Democrat lawmaker proposes bill forcing Chicago grocery stores, gas stations to hire armed guards


Illinois pushes ‘ludicrous bill’ forcing businesses to pay for protection: Happy Foods owner Barbara Eastman

FOX Business’ Jeff Flock reports from Chicago, Illinois, where state legislation may force local businesses to pay for their own security.

An Illinois Democrat has introduced a new bill that would require business owners in Chicago to pay for their own security. 

State Rep. Thaddeus Jones (D) introduced the Armed Security Protection Act in January. If passed, establishments like banks, gas stations, grocery stores, and pawn shops would be forced to employ at least one-armed guard to protect the business during operating hours starting in July. 

"They're not thinking. It's a ludicrous bill," Happy Foods store owner Barbara Eastman told FOX Business’ Jeff Flock in Chicago Monday. "First of all, for the liability of having an armed guard in here."


"Do you need an armed guard here?" Flock quickly asked on the "Mornings with Maria" appearance, with Eastman replying: "Not at all."

"There's neighborhoods that are very safe. This is a very safe neighborhood, and there’s others [in Chicago]," Eastman added.

The cost for small businesses to employ armed guards would be “huge,” Happy Foods owner Barbara Eastman said on “Mornings with Maria” Monday. (Getty Images)

Throughout 2022, violent crime in Chicago spiked 35% compared to the year prior. According to the Chicago Police Department, the city has a higher homicide rate per capita than New York and Los Angeles, and the number of annual homicides hit a 25-year-high in 2021 with 797.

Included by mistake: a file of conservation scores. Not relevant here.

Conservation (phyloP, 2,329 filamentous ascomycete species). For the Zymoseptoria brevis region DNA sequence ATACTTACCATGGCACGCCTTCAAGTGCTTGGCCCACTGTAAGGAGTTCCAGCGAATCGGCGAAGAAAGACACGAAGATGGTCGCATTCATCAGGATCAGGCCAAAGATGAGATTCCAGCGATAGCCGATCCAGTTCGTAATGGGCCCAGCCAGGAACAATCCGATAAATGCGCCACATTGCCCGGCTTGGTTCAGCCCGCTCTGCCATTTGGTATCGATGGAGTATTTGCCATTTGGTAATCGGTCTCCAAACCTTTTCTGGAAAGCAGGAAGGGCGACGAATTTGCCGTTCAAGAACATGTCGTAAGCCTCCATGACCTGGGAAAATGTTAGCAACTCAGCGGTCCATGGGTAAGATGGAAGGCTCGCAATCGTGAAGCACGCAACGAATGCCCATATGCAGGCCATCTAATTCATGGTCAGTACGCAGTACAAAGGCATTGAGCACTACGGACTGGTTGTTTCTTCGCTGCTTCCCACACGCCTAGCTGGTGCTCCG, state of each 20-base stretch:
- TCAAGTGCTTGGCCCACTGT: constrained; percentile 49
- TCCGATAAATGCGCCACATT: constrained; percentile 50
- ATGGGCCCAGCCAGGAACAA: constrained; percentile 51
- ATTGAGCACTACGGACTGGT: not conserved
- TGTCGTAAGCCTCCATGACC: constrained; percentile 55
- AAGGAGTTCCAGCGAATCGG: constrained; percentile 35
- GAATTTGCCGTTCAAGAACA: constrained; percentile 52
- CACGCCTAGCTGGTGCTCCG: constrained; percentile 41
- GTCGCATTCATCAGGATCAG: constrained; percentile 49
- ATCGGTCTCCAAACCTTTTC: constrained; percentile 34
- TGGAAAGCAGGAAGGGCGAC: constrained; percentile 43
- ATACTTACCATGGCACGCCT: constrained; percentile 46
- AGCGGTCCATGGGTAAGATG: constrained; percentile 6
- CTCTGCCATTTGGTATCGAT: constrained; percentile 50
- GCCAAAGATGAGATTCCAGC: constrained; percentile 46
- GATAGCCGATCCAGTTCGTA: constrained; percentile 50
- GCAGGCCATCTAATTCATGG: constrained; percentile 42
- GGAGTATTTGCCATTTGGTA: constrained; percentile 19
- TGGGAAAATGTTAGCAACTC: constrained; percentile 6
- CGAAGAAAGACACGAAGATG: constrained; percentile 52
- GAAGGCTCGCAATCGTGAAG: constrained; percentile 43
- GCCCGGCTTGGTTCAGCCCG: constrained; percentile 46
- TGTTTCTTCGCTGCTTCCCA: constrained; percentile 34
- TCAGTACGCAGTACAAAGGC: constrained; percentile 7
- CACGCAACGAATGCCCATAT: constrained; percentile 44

Business owners like Eastman called out soft-on-crime policies while noting she wants to see perpetrators stay behind bars.

"I think you should arrest the people that are doing it and put them in jail. Just incarcerate them," she said.


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Eastman continued to argue that the cost of employing a full-time security guard would be "huge," and expressed fears her business couldn’t afford it.

"Every week the prices go up, some go down, but most of them are going up," the Happy Foods owner said. "The regulations are not necessary on this."

Another Chicago business leader previously told Fox News Digital that crime forced him and his operations out of the state last year. Gary Rabine, founder of the Rabine Group and owner of 13 businesses, claimed his decision to pull his road paving company out of the city came after his crews were repeatedly robbed, sometimes in broad daylight, even after adding security to the jobs.

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Chicago Police Department personnel on scene of an unspecified crime in this undated photo. | Getty Images

"We would do thousands of jobs a year in the city, but as we got robbed more, my people operating rollers and pavers, we got robbed, our equipment would get stolen in broad daylight and there would usually be a gun involved, and it got expensive and it got dangerous," Rabine said.



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Rabine added that the additional cost of security and insurance for the "thousands" of jobs in the city each year eventually caused jobs to cost "twice as much as they should be." Rabine explained that the higher costs ultimately hurt the ratepayers, many of them with modest financial means, who ended up paying more for utility services.

The Illinois legislation is set to expire on June 30, 2027, according to the General Assembly database.


Fox News’ Andrew Mark Miller contributed to this report.

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